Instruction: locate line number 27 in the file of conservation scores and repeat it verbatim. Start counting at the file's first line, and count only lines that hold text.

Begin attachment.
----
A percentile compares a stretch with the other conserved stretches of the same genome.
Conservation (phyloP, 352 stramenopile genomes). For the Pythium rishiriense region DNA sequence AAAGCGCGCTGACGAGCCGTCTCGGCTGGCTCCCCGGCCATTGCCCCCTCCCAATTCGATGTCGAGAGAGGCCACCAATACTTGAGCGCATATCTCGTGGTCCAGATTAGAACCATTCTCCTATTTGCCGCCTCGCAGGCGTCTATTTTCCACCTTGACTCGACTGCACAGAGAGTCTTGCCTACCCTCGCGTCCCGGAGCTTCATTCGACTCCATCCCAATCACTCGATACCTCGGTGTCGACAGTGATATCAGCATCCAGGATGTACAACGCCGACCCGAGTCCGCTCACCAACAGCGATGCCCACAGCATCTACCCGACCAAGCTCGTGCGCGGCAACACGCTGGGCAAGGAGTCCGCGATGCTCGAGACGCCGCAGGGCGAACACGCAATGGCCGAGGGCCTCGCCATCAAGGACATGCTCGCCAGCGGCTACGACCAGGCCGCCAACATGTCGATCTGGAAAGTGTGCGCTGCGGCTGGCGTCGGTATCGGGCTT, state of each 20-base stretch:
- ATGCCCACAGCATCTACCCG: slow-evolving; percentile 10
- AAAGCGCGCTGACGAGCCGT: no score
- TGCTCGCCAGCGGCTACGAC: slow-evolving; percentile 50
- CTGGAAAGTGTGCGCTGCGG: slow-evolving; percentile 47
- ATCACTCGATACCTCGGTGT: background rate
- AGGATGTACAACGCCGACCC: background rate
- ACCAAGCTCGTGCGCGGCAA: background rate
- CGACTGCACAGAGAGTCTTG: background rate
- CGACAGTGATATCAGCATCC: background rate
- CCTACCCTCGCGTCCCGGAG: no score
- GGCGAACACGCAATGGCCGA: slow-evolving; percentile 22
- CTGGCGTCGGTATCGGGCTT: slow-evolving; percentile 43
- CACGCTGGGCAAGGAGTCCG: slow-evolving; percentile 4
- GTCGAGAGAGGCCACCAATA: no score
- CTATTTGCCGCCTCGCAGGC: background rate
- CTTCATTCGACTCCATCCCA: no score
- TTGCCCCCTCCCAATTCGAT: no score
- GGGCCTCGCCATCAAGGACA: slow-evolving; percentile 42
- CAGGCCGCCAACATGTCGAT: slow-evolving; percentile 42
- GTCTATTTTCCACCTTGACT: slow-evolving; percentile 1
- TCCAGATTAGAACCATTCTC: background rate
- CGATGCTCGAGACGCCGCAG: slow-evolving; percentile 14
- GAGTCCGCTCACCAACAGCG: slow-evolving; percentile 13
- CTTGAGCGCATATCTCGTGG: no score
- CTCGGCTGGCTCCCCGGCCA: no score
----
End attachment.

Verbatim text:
- CTCGGCTGGCTCCCCGGCCA: no score